On October 12, 2007, The Harvard Crimson published Open Access, But Who Really Pays? by H. Frederick Dylla and Gene Sprouse (Editor-in-Chief, American Physical Society). The op-ed is in response to the Crimson's opinion of October 2, 2007 titled All for Open Access. Let's welcome the end of for-profit academic publishing. In the op-ed, Dylla and Sprouse dispel the myths associated with the open access mantra and explain the economic realities of publishing (peer review management, manuscript management, digital archive costs, etc).

Impressive media coverage for 2007 Nobel Prize in Physics
Albert Fert (right) and Peter Grünberg (left) Giant magnetoresistance, or GMR for short, is the technology that has allowed laptops to shrink and storage bytes to boom. It enables computers to stuff more than a trillion bits of data on a storage cell the size of a fingernail, or all the music you've ever listened to on a player no bigger than a keychain. Last week, the Royal Swedish Academy of Sciences announced it will award the 2007 Nobel Prize in Physics jointly to Albert Fert (right) of the Université Paris-Sud in France, and Peter Grünberg (left) of Forschungszentrum Jülich, Germany for their early GMR work. Discover every article that AIP has published from these two Nobel Laureates since 1988 -- the year of their prize-winning discovery of giant magnetoresistance: http://journals.aip.org/Nobel2007.html. Articles from 1988-1997 are freely available, without a subscription.

Before the sun rose, on the morning of October 9, members of the MGR media team were preparing a press release and answering calls from reporters on GMR. And later that morning, a Physics News Update was issued. coins The resulting media coverage was exceptional. AIP was directly responsible for coverage in USA Today, Agence France Presse, The Associated Press, Reuters, Science News, National Geographic, Nature Physics, The Chronicle of Higher Education and The New York Times. A media team member was interviewed live on NPR's Marketplace and on Future Tense, another radio show. Later in the day, the team worked together to write, edit and distribute a news story for Inside Science News Service.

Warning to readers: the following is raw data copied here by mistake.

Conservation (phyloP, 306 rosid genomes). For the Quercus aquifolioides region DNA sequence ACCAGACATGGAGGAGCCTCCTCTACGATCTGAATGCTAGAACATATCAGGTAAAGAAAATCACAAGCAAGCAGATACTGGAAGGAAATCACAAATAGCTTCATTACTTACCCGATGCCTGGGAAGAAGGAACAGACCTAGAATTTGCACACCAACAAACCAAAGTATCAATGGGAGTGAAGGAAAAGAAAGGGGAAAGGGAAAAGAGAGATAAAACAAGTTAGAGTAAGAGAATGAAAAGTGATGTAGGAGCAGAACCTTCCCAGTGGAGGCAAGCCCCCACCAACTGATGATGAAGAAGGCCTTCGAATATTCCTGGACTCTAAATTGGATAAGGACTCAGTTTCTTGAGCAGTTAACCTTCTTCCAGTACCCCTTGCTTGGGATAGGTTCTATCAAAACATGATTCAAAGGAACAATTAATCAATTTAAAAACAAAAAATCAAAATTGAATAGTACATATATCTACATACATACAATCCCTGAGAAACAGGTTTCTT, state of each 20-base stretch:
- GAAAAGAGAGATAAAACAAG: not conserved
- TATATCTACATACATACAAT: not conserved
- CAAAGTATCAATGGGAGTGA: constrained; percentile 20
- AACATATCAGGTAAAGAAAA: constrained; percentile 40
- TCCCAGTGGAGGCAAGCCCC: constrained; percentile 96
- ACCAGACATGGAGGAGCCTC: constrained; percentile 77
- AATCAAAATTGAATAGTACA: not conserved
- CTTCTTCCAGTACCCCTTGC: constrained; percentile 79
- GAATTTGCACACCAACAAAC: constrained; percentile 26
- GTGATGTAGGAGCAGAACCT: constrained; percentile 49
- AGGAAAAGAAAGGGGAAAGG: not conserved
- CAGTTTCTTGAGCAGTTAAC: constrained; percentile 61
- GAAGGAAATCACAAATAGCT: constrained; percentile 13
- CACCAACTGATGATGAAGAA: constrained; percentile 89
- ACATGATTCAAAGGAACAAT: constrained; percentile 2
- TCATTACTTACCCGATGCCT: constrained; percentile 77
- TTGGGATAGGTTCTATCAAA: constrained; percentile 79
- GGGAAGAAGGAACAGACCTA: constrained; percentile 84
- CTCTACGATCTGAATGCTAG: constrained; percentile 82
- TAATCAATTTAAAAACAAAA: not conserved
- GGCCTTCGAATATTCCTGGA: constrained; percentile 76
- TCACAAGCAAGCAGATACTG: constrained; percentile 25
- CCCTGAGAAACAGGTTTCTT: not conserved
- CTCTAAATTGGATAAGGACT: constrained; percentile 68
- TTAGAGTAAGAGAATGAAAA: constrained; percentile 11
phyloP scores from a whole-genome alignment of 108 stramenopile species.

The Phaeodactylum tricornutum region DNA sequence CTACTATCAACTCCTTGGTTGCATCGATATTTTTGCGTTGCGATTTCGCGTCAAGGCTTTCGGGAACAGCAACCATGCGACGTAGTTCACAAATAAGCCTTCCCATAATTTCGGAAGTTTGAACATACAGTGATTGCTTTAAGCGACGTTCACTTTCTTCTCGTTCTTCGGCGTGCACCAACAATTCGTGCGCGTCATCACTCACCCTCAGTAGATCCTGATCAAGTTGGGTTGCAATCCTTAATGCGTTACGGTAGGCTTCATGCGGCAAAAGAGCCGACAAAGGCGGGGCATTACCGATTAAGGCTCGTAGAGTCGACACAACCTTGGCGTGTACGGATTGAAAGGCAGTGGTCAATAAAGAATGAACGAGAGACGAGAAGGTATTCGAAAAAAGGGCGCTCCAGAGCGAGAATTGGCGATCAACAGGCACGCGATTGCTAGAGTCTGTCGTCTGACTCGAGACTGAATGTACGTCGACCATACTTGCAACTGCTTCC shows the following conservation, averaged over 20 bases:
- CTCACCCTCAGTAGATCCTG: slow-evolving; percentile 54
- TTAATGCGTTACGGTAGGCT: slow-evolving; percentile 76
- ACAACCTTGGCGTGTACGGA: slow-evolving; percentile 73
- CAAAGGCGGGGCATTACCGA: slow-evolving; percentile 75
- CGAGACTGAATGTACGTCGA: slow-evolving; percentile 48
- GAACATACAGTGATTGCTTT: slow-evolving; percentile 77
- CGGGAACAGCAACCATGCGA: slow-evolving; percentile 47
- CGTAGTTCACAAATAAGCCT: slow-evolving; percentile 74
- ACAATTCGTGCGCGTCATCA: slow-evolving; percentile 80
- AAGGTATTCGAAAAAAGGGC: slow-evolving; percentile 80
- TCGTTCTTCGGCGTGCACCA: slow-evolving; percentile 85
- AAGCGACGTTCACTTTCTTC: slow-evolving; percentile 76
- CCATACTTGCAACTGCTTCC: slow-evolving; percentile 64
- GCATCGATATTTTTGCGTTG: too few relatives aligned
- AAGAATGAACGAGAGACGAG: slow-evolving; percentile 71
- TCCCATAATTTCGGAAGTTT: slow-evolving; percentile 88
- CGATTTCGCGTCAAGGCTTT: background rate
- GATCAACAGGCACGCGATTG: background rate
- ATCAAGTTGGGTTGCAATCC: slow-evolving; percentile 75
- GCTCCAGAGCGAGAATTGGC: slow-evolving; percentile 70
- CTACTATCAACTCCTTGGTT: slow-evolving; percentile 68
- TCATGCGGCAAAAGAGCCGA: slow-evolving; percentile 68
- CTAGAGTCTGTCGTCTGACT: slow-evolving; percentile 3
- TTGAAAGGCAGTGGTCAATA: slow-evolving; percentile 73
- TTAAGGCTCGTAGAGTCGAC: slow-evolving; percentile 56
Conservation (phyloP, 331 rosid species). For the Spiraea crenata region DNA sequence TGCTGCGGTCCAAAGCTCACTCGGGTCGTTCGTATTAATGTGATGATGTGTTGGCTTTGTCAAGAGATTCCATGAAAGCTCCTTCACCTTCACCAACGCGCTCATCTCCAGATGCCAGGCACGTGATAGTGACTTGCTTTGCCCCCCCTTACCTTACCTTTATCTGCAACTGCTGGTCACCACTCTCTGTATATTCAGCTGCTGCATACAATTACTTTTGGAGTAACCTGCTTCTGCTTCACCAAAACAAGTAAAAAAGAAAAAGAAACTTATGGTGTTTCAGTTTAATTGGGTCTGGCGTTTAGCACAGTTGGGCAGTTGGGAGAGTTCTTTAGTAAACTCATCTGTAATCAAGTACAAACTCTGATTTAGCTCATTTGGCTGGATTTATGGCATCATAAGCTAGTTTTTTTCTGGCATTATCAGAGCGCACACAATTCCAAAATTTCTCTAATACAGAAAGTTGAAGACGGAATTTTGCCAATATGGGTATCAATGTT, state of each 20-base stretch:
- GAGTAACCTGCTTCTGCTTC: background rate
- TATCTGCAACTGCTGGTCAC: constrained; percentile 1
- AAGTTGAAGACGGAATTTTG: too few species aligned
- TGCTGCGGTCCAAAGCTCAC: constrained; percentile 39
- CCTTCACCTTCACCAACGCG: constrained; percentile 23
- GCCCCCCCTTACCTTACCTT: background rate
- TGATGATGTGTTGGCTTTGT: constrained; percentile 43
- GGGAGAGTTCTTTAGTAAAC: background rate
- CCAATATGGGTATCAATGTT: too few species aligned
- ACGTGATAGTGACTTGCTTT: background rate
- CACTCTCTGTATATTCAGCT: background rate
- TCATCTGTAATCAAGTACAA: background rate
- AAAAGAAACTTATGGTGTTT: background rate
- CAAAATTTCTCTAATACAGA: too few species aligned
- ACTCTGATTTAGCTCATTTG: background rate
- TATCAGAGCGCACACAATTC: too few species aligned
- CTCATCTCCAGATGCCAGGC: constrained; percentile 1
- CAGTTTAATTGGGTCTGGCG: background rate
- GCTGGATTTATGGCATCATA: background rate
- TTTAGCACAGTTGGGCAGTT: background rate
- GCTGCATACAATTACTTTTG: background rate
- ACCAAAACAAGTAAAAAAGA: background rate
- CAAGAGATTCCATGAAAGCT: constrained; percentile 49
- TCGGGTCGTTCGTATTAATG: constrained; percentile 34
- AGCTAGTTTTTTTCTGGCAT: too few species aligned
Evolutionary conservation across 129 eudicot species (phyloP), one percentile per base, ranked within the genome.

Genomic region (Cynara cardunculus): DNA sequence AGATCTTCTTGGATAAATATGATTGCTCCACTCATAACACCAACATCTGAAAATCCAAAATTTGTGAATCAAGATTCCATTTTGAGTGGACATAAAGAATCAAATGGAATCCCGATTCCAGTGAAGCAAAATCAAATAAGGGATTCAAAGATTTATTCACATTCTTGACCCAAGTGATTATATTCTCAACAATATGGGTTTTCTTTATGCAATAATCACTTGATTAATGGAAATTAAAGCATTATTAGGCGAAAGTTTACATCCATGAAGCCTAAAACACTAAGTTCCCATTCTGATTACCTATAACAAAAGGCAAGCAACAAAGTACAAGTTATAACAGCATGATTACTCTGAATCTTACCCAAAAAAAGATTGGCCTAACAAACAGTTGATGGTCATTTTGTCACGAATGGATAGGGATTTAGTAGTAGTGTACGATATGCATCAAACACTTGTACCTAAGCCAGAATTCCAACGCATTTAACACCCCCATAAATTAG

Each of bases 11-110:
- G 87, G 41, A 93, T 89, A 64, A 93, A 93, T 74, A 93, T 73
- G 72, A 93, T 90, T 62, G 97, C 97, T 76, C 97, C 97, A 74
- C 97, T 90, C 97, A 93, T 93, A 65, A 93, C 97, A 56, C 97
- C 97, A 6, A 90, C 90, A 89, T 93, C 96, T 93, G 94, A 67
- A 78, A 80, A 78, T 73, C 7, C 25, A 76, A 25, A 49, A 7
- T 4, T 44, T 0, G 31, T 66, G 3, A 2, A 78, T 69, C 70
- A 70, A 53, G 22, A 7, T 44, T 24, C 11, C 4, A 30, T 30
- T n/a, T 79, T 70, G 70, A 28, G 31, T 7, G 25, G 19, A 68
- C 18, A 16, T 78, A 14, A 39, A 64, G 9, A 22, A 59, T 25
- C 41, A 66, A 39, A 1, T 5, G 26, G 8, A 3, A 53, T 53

Larry Hornbeck to receive AIP Prize for Industrial Applications of Physics
Larry Hornbeck Industrial Applications of Physics Anxious celebrities worried about how their skin looks on high-definition television can attribute their woes to Texas Instruments' (TI) Larry J. Hornbeck, inventor of Digital Micromirror Devices (DMD). Today these devices are used in a broad range of all-digital displays found in homes, schools, and businesses—including in HDTVs and digital movie projectors. In recognition of Hornbeck's pioneering work, AIP is awarding him the 2007-2008 Prize for Industrial Applications of Physics. The prize is given every two years by AIP and the General Motors Corporation. Hornbeck will receive the prize on Wednesday at the awards ceremony of the AVS 54th International Symposium & Exhibition.

Industrial Physics Forum The AIP Industrial Physics Forum (IPF) is being held in conjunction with the AVS Symposium—going on now in Seattle, WA. Check out the meeting blog, now live!

 

It's flu-shot season
Flu season is swiftly approaching. Did you know that 5% to 20% of the population gets the flu? To fend off this wintertime virus, AIP once again will offer free influenza vaccinations on October 17, in College Park and on November 6, in Melville.

The Centers for Disease Control (www.cdc.gov) recommends, in addition to receiving a vaccination each year, that individuals adopt the following healthy habits:

  • Wash your hands often with soap and water
  • Avoid close contact with people who are sick
  • If you get the flu, stay home from work
  • Try not to touch your eyes, nose or mouth

Stop by Human Resources to schedule your appointment.